Efficiently navigating a library's vast collection of books can be challenging, especially in large academic libraries. To enhance the user experience and streamline the search process, I developed a pathfinding program for the College of New Jersey's library app, which aims to provide the optimal path between a user's starting location and their desired book within the library.

The first step in developing the program was to utilize graph theory to abstract the library floor plan/environment in a way that could be understood by the algorithm. To accomplish this, a graph was drawn on top of a pre-existing floorplan by marking all intersections of realistic paths a human may take, taking into consideration obstacles such as walls, pillars, tables, and balconies. Each intersection was considered as a vertex, and an edge was defined as two adjacent vertices. Once the floor plan was abstracted into a graph, the algorithm to find the shortest path between two vertices was implemented. After considering various algorithms such as BFS, DFS, and A*, I selected Dijkstra's algorithm due to its optimality and uninformed nature. The algorithm was implemented in C, a common programming language, to ensure its ease of comprehension. To evaluate the efficiency of the path finding program, experiments were conducted to measure the execution time of Dijkstra's algorithm on various-sized graphs. The time taken to find the shortest path between two vertices was recorded and analyzed to evaluate the performance of the program. Additionally, the accuracy of the program was tested by comparing the paths generated by the program with the paths taken by actual humans in the library environment.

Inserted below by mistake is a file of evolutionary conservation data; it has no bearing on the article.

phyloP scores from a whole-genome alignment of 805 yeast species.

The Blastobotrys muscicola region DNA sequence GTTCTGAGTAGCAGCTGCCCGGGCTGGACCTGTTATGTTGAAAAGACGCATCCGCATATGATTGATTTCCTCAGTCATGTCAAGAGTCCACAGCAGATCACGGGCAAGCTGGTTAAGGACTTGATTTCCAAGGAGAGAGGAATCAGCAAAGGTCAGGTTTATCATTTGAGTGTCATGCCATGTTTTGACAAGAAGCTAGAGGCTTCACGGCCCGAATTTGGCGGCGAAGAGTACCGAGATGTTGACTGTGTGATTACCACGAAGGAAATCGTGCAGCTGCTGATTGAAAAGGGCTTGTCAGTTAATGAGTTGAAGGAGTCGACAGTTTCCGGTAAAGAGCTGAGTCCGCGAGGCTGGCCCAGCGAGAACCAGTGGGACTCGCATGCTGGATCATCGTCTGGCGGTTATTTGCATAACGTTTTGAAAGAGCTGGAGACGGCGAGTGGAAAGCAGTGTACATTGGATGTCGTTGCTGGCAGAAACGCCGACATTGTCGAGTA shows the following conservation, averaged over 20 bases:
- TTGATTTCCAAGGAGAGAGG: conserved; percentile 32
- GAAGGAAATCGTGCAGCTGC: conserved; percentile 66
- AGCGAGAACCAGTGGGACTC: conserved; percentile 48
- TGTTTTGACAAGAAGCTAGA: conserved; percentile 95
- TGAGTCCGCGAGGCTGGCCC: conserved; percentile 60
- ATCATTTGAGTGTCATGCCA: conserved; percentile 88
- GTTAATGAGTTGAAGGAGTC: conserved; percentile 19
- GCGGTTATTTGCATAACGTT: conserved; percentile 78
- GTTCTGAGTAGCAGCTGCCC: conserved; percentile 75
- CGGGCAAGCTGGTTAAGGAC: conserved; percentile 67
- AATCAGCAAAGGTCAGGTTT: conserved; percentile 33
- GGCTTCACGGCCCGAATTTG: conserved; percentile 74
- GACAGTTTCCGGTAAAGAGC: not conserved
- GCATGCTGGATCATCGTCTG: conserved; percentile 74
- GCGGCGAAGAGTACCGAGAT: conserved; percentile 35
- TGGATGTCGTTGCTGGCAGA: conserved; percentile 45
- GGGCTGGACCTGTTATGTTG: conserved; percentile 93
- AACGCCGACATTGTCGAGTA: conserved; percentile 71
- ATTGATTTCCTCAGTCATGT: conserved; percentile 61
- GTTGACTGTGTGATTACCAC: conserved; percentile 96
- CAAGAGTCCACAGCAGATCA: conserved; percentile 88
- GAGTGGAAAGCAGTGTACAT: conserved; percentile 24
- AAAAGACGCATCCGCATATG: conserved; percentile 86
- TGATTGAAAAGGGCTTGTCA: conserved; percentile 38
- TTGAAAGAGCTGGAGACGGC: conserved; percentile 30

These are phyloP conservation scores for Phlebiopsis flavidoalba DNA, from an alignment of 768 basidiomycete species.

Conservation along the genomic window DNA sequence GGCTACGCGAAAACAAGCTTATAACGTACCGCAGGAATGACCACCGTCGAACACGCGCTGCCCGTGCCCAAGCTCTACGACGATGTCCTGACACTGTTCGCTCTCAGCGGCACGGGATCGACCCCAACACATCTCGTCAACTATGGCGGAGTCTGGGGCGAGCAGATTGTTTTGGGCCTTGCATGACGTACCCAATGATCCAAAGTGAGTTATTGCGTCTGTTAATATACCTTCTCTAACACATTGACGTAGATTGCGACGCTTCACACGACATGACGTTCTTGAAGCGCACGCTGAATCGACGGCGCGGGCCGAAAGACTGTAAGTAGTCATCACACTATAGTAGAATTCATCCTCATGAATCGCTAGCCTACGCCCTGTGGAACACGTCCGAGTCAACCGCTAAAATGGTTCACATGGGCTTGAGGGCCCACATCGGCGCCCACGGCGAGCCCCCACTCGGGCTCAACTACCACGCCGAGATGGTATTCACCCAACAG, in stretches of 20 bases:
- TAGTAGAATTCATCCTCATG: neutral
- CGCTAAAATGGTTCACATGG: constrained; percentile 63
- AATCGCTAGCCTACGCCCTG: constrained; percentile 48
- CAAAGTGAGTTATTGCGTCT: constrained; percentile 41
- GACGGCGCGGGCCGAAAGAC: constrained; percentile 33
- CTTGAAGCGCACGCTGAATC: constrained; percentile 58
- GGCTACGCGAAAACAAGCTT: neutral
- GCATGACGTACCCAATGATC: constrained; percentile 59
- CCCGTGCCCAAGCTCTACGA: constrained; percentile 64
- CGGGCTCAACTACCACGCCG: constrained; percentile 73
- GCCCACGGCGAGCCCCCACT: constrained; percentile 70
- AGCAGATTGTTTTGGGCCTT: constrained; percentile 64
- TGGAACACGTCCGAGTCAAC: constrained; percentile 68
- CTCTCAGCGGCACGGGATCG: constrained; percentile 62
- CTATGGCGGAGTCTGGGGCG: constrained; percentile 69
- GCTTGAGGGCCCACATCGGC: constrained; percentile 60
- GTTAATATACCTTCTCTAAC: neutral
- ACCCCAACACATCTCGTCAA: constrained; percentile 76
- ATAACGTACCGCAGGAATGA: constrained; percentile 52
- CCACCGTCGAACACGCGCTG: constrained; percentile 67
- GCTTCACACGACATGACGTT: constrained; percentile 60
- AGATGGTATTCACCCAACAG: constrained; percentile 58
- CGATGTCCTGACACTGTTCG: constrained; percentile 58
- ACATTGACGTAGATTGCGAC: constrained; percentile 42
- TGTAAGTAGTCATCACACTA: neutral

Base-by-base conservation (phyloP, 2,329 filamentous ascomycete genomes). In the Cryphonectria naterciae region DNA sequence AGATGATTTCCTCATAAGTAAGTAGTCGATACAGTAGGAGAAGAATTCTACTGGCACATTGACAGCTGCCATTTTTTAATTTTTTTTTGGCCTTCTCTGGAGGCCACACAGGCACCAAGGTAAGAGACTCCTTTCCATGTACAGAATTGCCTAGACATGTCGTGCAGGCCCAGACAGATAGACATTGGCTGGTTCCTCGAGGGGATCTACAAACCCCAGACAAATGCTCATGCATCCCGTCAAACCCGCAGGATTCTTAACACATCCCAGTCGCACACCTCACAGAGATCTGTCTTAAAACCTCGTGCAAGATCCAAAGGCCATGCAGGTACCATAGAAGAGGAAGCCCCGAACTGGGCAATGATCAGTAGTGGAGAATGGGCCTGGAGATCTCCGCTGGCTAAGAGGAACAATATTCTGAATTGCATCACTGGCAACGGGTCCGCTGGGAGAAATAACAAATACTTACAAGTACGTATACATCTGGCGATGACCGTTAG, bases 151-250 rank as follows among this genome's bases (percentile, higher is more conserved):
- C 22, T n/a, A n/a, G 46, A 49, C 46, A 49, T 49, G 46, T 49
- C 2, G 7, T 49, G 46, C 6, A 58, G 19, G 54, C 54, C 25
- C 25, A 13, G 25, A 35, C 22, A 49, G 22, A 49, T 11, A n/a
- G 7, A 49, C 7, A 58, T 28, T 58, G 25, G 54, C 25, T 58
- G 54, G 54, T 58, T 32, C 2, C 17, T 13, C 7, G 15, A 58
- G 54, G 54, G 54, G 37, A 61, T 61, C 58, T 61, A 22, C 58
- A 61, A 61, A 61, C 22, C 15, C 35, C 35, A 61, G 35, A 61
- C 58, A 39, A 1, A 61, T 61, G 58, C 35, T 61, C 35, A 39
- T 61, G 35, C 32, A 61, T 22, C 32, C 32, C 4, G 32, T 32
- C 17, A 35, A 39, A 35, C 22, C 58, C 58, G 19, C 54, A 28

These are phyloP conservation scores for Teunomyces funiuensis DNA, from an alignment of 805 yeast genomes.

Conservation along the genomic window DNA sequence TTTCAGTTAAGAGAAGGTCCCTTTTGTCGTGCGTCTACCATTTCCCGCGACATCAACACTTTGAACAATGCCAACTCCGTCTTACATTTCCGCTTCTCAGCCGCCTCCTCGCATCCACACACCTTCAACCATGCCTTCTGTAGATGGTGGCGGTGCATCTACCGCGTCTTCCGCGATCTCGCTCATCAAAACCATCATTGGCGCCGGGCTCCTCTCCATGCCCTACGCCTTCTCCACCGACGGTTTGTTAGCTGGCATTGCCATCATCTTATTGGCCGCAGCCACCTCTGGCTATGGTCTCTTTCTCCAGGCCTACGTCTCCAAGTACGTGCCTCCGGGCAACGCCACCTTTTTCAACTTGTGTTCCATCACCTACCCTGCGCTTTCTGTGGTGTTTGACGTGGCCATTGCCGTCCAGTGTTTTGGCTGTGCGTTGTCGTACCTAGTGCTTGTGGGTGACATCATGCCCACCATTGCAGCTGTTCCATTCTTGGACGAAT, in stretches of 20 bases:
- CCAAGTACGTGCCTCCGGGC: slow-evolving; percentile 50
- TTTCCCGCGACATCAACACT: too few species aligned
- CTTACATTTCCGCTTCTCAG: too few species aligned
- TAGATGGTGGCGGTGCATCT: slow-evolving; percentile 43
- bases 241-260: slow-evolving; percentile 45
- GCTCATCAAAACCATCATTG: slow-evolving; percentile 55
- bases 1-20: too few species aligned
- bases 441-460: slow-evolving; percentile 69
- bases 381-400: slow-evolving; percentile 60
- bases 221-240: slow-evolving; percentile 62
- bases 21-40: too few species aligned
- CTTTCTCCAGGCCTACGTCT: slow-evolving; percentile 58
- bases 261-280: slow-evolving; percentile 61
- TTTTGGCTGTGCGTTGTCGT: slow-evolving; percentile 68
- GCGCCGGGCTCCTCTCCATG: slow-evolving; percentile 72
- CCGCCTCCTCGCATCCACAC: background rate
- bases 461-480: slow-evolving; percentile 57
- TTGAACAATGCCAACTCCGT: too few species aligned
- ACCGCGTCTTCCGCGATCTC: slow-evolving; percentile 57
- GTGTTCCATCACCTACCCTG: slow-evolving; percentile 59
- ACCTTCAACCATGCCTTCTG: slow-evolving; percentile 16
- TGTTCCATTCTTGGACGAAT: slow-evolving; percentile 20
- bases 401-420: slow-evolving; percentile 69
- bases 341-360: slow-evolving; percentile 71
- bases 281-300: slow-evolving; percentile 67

The program produced correct results for the first floor of the library. After running the program 10,000 times on floor 1's data with randomly selected start and end vertices, the average time spent finding the correct path was .000483 seconds, indicating its efficiency and capability to quickly provide the necessary information to users. Preliminary testing on floor 2 suggests that the program is effective, despite some human error in the creation of the input files for the program, leading to discrepancies in the output. It is important to note that this error does not reflect on the program's functionality, and further testing will be conducted to ensure accurate results.

You can view the source code here.